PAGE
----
Remote Work is the Future — but What will that Future Look Like?

Since March 2020 the United Kingdom and majority of the world have found themselves forced into reduced human contact and work stoppages due to the Coronavirus lockdown.  This crisis has caused changes in multiple ways, some visible and expected, but others will affect our populations and workplaces for a long time, perhaps permanently.

Learning Tree instructor, Robert Annis, is going to take us on an informational journey on different topics and how they connect with remote working, the future of working after the pandemic, and more in this blog series.

Research published in The Sunday Times (5th April 2020) shows that after the coronavirus crises passes, 60% of people will want to work from home more than before.  Assuming that attitude remains in the future this could have a staggering impact on businesses and the way they interact with their employees.

As a real-word example of this we need look no further than Silicon Valley, both Twitter and Facebook are moving towards a permanent work from home policy with Twitter promising any employees could work from home and Facebook saying ‘it expects as much as half its staff to transition to working from home within the next five to 10 years’.

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Whilst the tech companies are sometimes seen as a little ‘ahead of the time’, it would be a mistake not to consider that they do act as pioneers; bringing ideas into their organisations, testing and perfecting concepts in-house and then allowing these proven ways of working to leave their own organisations to spread across industry and geography.  We used to laugh at some highly paid people with their pagers and massive mobile phones, but now we couldn’t imagine life without our own mobile phones.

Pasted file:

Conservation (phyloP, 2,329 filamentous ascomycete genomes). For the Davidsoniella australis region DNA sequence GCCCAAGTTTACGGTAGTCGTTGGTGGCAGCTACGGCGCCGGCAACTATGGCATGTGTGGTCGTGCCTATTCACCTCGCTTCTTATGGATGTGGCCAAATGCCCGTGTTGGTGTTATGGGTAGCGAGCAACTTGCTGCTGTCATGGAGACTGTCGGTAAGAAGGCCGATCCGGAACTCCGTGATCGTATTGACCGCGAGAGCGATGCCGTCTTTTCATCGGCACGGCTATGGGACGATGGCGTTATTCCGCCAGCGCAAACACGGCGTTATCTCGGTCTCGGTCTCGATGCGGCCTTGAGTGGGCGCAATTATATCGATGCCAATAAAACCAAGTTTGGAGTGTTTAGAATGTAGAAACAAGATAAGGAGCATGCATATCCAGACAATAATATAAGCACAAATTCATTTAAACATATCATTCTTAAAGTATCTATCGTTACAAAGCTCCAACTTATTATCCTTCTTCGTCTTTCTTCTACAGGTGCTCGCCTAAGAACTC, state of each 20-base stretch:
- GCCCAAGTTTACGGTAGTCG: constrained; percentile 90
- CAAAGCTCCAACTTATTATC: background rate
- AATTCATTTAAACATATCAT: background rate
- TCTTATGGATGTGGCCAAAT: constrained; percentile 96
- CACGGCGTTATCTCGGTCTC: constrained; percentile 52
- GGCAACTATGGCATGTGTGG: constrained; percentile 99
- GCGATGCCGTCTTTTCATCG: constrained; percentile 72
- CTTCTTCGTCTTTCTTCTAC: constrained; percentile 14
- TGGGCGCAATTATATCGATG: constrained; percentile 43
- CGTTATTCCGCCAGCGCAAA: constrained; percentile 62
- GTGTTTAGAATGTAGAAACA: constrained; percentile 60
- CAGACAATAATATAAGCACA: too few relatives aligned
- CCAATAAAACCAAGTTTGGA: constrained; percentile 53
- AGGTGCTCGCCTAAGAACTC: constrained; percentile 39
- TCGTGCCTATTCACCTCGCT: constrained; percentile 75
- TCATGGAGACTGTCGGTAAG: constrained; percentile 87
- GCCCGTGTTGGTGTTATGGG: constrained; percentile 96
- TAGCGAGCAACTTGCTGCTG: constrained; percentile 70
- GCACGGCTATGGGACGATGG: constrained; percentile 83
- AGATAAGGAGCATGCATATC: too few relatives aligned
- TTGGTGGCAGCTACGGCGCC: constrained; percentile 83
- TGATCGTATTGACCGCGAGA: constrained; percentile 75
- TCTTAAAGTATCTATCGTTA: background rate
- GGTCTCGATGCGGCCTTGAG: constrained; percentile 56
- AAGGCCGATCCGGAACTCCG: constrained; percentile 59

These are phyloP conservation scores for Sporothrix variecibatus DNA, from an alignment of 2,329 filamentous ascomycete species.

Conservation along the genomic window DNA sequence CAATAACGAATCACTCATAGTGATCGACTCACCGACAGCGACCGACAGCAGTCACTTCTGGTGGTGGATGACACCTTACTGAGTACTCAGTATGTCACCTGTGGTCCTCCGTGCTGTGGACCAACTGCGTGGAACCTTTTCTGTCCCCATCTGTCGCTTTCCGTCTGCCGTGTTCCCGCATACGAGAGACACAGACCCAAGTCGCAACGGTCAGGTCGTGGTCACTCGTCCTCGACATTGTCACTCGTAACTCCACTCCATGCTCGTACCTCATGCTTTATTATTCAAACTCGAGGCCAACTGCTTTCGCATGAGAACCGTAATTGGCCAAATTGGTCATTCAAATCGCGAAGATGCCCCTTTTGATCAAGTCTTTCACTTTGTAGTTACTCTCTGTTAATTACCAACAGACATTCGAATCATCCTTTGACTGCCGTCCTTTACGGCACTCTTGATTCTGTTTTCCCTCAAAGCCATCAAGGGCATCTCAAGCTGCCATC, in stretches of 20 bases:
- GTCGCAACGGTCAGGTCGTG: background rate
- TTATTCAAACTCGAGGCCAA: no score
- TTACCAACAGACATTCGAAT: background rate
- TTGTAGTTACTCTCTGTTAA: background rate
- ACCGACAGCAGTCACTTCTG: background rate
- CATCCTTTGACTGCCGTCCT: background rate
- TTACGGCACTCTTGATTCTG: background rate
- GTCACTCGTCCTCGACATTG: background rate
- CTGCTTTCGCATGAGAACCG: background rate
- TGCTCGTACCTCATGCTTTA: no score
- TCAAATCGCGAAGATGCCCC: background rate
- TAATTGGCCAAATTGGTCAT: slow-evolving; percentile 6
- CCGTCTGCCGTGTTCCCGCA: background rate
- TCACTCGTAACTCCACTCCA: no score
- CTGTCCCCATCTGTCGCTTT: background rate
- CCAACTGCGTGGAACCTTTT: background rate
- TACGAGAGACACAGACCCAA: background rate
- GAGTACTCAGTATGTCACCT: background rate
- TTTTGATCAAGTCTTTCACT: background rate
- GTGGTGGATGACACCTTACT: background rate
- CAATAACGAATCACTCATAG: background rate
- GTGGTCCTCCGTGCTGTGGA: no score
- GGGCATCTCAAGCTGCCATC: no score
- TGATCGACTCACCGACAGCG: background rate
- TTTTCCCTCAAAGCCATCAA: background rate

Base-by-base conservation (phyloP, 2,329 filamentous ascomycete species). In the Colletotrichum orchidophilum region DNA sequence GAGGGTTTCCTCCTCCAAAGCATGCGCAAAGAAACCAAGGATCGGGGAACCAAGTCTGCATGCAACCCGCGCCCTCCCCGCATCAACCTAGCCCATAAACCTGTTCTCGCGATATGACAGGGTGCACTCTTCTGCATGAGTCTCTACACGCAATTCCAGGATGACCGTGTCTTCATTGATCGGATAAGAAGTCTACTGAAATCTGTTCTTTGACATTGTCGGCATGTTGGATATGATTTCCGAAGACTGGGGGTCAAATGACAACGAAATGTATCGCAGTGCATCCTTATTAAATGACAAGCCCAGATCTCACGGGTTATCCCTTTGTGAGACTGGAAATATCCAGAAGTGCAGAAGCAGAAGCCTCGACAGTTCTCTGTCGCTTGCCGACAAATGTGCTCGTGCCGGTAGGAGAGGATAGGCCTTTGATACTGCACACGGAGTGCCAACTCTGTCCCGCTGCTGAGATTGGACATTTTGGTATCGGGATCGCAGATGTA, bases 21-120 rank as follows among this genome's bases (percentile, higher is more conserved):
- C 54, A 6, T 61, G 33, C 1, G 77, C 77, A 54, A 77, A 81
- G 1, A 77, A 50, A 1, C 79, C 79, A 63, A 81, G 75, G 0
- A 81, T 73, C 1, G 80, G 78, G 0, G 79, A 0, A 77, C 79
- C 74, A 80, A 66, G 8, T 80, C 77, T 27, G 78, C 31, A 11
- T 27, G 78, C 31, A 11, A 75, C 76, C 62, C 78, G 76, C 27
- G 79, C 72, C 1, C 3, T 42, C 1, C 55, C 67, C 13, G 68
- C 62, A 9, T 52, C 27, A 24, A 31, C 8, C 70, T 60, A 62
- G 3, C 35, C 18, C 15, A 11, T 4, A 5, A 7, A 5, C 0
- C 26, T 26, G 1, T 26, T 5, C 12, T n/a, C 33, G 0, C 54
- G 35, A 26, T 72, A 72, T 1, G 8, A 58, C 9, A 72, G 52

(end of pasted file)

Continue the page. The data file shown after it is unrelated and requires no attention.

So, in the upcoming post-Coronavirus world, how will we run our companies?  There are many questions in this arena of thinking as we will not be able to take much for granted – a lot of our previous thinking/ways of working won’t prepare us very well for what’s to come.  Quite simply our pasts have little experience relevant to our future.

  • What policies should we put in place?
  • How will we manage companies, departments, teams and even, just people, differently?
  • What part does technology plan in this? How will organisations align towards goals when some people are not even present?
  • How will each of us need to change our ways of thinking, working and interacting with others in the future?
  • Critically, in this new way of working when we interact with others less and have fewer interactions, how will we interpret their thoughts and intentions correctly?

It is essential that we consider this because although we all wish the pandemic didn’t occur, it has and we will have to deal with the consequences of that.  We may wish to push our heads into the sand, but it won’t be all that effective and you might get some odd looks from the neighbours.

So, in the next few articles, I intend to answer these questions in an attempt to give us all a way forwards.  If nothing else, it will give us all something to talk about.

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